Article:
Rome — The global cost of food imports is on track to hit a new record of $1.8 trillion this year, but most of the projected increase is due to rising prices and transport costs rather than rising prices. volumes, according to a new report released today by the Food and Agriculture Organization of the United Nations (FAO).
“It is worrying that many vulnerable countries pay more, but receive less food,” says the FAO in the latest edition of the Food Outlook report.
The global cost of food imports is projected to increase by US$51 billion from 2021, of which US$49 billion will reflect higher prices. The least developed countries are estimated to see a 5 percent contraction in their food import costs this year and sub-Saharan Africa and the group of net food-importing developing countries to see an increase in total costs, despite of the reduction in imported volumes.
“These are alarming signs from a food security perspective, as they indicate that importers will find it difficult to finance rising international costs, which may herald the end of their resilience to price increases,” according to The report.
“Given rising input prices, weather concerns and heightened market uncertainty as a result of the war in Ukraine, the latest FAO forecasts point to the likelihood of contracting food markets and food import costs reaching a new record,” said Mr Upali Galketi Aratchilage, FAO Economist, Lead Editor of the Food Outlook report.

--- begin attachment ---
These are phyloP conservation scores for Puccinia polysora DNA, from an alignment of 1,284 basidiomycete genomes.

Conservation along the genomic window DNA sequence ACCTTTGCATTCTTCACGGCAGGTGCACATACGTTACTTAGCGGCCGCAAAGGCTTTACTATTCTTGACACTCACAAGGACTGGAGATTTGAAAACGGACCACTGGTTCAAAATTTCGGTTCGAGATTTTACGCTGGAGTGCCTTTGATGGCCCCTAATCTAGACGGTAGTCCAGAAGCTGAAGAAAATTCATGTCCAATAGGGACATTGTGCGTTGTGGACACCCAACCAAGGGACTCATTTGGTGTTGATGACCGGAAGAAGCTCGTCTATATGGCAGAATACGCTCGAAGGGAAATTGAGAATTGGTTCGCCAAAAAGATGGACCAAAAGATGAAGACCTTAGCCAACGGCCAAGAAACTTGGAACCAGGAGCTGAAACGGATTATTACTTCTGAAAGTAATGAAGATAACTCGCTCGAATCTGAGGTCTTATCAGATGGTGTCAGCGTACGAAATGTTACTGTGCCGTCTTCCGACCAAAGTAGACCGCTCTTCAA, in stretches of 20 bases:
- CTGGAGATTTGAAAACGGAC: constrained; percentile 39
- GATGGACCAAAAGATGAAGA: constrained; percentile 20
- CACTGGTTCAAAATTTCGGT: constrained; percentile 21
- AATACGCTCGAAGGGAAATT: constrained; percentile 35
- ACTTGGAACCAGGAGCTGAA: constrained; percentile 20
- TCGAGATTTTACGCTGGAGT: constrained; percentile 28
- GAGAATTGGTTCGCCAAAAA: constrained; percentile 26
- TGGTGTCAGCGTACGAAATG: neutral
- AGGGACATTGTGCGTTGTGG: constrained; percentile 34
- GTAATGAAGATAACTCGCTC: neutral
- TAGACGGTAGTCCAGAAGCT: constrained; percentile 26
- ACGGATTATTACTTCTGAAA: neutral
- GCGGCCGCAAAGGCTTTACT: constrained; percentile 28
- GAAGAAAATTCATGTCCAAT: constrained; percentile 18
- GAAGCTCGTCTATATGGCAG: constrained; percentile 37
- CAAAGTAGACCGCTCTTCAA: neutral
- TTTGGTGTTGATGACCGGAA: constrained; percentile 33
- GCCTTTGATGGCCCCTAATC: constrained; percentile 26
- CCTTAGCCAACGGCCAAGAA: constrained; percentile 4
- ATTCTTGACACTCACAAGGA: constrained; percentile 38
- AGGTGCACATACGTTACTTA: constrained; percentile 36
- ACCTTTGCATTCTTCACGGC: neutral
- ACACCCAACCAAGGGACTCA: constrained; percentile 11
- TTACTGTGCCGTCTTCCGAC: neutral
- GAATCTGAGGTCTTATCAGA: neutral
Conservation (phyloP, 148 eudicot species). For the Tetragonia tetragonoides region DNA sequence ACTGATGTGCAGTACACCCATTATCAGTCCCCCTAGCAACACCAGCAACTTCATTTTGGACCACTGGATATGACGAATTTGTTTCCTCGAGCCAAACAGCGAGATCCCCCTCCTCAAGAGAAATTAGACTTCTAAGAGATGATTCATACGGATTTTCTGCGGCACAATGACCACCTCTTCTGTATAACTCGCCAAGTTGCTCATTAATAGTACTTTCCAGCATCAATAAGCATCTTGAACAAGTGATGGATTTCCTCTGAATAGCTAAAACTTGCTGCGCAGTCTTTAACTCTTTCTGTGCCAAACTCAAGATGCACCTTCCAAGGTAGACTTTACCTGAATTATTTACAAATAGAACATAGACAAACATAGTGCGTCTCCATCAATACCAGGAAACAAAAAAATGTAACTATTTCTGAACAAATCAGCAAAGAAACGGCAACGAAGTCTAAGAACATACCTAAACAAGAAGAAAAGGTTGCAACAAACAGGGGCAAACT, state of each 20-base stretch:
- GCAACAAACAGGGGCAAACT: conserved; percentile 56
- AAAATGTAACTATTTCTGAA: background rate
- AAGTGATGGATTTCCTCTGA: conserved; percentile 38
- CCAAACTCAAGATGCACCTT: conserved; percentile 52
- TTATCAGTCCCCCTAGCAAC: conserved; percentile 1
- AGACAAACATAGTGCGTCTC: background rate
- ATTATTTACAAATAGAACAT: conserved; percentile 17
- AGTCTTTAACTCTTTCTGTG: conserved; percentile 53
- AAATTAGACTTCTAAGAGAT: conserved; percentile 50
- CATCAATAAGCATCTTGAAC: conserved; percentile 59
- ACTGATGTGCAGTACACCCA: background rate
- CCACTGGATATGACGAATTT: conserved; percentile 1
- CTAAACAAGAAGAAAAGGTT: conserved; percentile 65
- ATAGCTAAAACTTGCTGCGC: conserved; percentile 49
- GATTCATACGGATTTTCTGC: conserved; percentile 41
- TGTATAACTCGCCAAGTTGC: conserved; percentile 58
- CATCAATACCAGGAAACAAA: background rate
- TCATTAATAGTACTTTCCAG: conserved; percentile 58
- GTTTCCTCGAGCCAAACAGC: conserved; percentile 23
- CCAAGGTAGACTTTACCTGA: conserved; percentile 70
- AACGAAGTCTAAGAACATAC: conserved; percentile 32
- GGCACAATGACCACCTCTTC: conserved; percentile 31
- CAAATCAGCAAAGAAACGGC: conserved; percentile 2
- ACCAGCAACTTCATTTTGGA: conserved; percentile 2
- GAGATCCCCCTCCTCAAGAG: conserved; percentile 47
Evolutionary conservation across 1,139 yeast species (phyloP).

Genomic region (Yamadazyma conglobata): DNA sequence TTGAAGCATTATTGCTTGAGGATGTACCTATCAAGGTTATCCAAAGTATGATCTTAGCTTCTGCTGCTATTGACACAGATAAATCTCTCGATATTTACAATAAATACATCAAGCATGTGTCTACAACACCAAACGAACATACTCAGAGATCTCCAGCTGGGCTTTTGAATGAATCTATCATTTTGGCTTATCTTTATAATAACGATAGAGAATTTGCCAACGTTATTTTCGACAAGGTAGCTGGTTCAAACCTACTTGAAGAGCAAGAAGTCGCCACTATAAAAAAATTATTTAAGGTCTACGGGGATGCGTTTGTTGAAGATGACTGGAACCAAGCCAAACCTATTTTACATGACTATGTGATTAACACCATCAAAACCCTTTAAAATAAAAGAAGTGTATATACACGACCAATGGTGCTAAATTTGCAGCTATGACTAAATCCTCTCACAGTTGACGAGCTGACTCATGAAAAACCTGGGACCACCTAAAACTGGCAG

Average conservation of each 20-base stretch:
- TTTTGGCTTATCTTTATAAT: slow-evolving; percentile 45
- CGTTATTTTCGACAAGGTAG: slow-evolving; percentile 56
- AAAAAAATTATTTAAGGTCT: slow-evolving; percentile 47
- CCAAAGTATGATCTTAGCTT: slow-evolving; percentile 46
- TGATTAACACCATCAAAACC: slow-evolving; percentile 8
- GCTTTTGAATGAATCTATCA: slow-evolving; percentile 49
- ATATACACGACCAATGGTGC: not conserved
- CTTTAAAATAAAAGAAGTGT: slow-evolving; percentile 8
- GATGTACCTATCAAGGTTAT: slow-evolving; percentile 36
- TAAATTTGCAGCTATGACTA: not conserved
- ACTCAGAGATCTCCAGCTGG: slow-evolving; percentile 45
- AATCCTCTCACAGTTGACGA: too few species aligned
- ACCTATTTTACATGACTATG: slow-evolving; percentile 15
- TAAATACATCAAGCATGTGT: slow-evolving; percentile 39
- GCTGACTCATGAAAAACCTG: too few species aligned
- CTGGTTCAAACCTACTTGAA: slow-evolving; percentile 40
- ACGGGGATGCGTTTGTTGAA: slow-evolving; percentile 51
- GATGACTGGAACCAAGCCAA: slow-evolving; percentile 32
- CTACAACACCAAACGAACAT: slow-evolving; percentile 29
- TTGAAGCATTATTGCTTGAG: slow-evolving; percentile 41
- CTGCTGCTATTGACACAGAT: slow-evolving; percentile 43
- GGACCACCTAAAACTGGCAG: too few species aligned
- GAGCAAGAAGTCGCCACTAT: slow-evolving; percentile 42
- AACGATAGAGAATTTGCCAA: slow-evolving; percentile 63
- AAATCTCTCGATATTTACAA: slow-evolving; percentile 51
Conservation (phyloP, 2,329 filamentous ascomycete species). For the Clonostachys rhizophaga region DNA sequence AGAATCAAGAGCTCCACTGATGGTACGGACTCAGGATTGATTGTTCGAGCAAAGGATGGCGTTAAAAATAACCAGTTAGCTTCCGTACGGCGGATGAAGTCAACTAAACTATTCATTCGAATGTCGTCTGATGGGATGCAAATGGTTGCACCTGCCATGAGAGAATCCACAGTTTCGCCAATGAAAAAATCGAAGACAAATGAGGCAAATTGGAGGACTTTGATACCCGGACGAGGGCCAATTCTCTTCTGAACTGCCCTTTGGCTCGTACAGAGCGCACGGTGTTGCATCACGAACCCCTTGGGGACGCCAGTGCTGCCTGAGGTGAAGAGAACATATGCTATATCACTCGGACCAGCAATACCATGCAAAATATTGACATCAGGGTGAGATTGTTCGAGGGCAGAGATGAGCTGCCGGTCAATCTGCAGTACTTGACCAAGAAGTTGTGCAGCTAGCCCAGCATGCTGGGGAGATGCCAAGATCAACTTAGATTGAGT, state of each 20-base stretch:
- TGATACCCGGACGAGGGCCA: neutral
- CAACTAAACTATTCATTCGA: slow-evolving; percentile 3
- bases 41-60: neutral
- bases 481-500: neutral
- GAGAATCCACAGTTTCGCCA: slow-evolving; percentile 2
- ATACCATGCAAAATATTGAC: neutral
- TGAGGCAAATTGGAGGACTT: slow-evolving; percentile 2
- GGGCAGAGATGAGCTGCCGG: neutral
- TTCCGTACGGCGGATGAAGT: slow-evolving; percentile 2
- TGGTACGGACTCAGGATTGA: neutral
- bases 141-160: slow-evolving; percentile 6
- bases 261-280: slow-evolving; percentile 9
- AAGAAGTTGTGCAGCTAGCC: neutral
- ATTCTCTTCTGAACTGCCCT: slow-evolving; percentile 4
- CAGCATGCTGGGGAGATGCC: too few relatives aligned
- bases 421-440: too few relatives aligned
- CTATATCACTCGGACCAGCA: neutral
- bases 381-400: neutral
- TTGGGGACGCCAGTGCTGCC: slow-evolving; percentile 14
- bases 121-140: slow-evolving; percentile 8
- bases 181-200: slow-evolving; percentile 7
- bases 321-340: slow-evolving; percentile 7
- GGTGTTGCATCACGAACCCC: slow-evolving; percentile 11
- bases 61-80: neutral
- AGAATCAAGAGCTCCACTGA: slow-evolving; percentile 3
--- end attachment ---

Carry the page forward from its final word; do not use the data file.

FAO has proposed the creation of a Food Import Financing Fund to provide balance of payments support to low-income countries that are most dependent on food imports as a strategy to safeguard their food security.
Animal fats and vegetable oils are the products that contribute most to the increase in import costs projected for 2022, although closely followed by cereals in the case of developed countries. Developing countries as a whole are reducing imports of grains, oilseeds and meat, reflecting their inability to cover rising prices.
Published twice a year, the Food Outlook report provides FAO’s reviews of supply and demand trends in the markets of the world’s major food commodities, including cereals, oil crops, sugar, meat and dairy products, and fish. Trends in forward markets and transportation costs for food staples are also examined. The new edition also contains two special chapters that examine the role of rising prices for agricultural inputs, such as fuel and fertilizer, and the risks that the war in Ukraine poses to world food markets.
Source: Food and Agriculture Organization of the United Nations